Q fever is a zoonotic disease of humans and animals being reported in various climatic areas. It is considered a public health problem in many countries of the world (1). The cause of the disease is a Gram-negative, obligate intracellular bacterium called Coxiella burnetii (2). This bacterium can be used for a long time outside the host body and transmitted through the respiratory tract to the new host (3). The main source of human infection is domestic and pet animals, including cattle, sheep, goats, dogs, cats, and birds (4). Q fever has acute and chronic forms. The acute form has usually several symptoms like fever, cough, headache, body pain, and fatigue. In the absence of treatment, it can develop a chronic form, with symptoms such as endocarditis, chronic lung infection, and bone infection (1, 5).

Coxiella burnetii may result in a number of symptoms in pregnant women such as abortion, intrauterine growth retardation, premature birth, oligoamnios, and spontaneous abortion (6). Serological molecular techniques and culture are used for the diagnosis of C. burnetii. The culture of this bacterium is very dangerous, time-consuming, and expensive. The molecular technique has lower sensitivity than other laboratory methods (7). The best method for diagnosing bacterial serology is the enzyme-linked immunosorbent assay (ELISA) and indirect immunofluorescence antibody (IFA) (8). In this study, the ELISA method was used for the diagnosis of C. burnetii phase II. There is no study on Q fever among rural pregnant women in Iran except for one study done in Ahvaz and Parsabad (9).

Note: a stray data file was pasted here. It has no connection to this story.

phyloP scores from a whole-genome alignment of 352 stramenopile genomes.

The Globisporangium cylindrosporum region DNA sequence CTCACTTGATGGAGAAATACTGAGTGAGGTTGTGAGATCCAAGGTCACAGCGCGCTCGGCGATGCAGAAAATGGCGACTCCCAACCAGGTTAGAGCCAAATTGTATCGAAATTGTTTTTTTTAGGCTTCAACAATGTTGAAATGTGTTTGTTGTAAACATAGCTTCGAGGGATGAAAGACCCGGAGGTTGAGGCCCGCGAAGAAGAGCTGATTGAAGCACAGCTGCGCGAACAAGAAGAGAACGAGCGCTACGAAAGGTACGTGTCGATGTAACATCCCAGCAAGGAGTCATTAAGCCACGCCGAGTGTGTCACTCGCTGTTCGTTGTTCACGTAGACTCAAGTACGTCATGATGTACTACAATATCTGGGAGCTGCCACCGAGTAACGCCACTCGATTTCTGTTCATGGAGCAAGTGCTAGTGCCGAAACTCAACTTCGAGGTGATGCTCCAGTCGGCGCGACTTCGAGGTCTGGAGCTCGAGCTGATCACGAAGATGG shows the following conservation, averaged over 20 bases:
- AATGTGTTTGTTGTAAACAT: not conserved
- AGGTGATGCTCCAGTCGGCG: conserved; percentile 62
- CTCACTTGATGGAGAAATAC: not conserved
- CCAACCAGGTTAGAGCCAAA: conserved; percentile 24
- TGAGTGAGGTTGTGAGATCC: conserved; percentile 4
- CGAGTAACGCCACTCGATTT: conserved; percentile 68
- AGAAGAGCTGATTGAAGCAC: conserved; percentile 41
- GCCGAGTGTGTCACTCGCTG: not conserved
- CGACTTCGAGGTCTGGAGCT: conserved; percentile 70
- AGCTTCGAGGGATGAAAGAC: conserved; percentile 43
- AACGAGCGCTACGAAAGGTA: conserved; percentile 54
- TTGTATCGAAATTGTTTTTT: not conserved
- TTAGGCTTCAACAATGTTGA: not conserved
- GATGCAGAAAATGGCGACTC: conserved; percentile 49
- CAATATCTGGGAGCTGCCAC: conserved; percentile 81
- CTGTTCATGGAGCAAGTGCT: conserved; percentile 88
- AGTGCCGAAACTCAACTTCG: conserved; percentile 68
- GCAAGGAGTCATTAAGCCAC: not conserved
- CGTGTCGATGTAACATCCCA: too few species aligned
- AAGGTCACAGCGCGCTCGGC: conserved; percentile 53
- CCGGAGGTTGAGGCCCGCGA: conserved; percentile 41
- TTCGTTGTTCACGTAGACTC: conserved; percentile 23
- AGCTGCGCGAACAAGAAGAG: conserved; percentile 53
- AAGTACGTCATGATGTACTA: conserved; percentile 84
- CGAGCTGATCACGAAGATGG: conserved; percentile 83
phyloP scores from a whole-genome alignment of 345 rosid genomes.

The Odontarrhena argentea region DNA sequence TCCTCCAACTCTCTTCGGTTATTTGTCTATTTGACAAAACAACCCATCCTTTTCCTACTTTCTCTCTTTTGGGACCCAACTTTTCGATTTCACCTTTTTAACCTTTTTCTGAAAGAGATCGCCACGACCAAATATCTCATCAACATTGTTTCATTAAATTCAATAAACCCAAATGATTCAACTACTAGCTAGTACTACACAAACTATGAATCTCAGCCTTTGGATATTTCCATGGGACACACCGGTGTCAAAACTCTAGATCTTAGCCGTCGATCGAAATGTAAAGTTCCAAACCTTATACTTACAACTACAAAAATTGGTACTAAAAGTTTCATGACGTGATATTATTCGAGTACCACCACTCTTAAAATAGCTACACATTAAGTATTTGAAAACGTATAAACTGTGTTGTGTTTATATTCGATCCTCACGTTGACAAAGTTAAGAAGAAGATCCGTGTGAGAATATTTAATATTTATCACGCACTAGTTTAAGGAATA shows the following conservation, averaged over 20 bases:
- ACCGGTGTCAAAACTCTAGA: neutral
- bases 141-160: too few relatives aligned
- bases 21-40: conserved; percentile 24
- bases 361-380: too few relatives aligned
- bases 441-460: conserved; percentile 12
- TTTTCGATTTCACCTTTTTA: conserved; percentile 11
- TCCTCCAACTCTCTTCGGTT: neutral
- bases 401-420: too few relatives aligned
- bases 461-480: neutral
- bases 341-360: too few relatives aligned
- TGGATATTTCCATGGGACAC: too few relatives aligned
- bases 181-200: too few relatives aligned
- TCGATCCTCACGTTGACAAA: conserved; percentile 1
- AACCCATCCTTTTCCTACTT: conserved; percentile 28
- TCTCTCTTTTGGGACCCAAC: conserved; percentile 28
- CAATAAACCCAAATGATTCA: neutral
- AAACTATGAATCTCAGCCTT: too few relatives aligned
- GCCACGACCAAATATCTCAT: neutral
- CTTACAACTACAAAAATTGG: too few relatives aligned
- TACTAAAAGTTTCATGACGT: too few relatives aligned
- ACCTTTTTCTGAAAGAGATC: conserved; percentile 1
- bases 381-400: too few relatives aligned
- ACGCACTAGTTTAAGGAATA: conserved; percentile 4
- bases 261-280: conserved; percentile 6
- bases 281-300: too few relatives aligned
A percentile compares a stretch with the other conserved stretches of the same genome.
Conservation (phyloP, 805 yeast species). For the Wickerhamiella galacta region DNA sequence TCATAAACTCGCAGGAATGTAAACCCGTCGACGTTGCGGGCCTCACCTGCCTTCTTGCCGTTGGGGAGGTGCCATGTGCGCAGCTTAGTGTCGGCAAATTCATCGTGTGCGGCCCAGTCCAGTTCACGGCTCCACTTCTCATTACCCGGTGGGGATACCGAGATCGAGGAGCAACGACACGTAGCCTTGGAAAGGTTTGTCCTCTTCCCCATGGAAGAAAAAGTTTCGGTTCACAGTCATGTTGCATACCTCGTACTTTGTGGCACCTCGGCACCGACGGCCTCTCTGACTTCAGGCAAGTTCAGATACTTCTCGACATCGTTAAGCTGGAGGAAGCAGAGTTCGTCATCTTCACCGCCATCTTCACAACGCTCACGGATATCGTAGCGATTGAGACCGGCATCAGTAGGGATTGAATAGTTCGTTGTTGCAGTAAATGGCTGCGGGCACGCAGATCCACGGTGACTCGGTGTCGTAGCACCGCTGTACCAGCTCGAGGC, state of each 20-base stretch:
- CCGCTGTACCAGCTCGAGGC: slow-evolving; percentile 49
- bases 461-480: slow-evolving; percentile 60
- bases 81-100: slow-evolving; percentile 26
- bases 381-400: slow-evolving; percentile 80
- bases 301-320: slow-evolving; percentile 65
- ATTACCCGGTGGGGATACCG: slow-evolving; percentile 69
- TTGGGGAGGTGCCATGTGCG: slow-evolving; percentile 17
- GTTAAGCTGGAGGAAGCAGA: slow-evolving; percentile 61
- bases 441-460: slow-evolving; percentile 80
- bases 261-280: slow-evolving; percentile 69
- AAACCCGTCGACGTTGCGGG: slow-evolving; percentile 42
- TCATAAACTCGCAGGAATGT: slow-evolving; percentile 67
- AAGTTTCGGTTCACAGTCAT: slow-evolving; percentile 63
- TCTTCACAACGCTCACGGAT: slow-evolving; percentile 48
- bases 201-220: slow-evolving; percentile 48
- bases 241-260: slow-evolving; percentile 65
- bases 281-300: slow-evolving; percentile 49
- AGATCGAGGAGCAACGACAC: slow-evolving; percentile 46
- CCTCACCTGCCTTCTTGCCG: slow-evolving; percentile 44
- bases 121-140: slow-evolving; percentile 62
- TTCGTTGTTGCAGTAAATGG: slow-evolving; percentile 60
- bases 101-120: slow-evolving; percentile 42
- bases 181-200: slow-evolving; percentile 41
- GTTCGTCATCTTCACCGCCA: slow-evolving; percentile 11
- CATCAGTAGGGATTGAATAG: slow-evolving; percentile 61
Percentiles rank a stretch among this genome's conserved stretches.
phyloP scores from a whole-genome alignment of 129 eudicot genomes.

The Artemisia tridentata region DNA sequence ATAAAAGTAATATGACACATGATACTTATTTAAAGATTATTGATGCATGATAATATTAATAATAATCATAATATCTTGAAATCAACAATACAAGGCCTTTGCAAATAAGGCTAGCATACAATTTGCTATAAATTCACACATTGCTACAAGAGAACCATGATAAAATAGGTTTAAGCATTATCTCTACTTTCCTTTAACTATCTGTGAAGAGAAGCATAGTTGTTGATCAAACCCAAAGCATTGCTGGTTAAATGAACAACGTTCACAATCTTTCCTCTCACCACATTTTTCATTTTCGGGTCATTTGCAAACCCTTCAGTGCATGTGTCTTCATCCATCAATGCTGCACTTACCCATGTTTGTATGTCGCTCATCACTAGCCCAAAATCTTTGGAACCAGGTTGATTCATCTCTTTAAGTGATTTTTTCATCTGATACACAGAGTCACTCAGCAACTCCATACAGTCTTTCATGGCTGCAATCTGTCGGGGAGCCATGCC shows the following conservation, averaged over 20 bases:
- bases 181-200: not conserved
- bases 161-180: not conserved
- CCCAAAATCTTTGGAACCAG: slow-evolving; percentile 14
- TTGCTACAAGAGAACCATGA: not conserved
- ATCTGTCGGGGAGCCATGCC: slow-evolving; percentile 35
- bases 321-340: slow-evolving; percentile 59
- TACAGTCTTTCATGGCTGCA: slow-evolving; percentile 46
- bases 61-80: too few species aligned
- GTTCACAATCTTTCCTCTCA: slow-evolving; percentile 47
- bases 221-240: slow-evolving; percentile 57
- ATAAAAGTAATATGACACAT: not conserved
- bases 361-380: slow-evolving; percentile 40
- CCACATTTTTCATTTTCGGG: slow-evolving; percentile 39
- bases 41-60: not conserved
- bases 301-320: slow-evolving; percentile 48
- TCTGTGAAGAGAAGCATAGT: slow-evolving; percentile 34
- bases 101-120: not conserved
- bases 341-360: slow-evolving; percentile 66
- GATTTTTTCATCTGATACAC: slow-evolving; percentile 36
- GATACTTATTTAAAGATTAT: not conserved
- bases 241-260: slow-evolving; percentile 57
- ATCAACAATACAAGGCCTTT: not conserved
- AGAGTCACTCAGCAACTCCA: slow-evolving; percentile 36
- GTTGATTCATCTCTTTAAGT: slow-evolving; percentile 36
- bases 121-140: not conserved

2. Objectives

Thus, this is the first study that investigated C. burnetii in rural pregnant women with a history of livestock contact in Iran.

3. Methods

In this cross-sectional study, we assessed the seroprevalence rate of Coxiella burnetii in rural pregnant women with historical contact with livestock referring to clinical and health centers in Khorramabad from December 2016 to June 2017. A number of questions were asked about the age of the patient, the patient’s residence place, history of contact with livestock, abortion history, gestational age, etc. Samples of blood were randomly collected and centrifuged at 3500 g for 5 min. Sera samples were transferred on ice to the faculty of veterinary and kept at -20ºC until analysis. The samples were tested for the presence of IgG antibodies against C. burnetii phase II using an indirect ELISA test commercial kit (Vircell, SL, Granada, Spain, no. G1001). Based on the manufacturer’s kit, the positive control OD was > 0.9, negative control OD < 0.5, and cutoff control OD > 0.55 and < 1.5. The calculation of the antibody was according to the kit ((sample OD/cutoff serum mean OD) × 10). The interpretation of the test results was as follows: the serum sample < 9 was negative, 9 - 11 was equivocal, and > 11 was positive. This kit could identify individuals with previous infection and current infection.

3.1. Statistical Analysis

The statistical analysis of the data was done using SPSS version 19.0 software. The researchers calculated the ratios, percentages, and the chi-square to describe and analyze the data. The significance level was set at below 0.05.

4. Results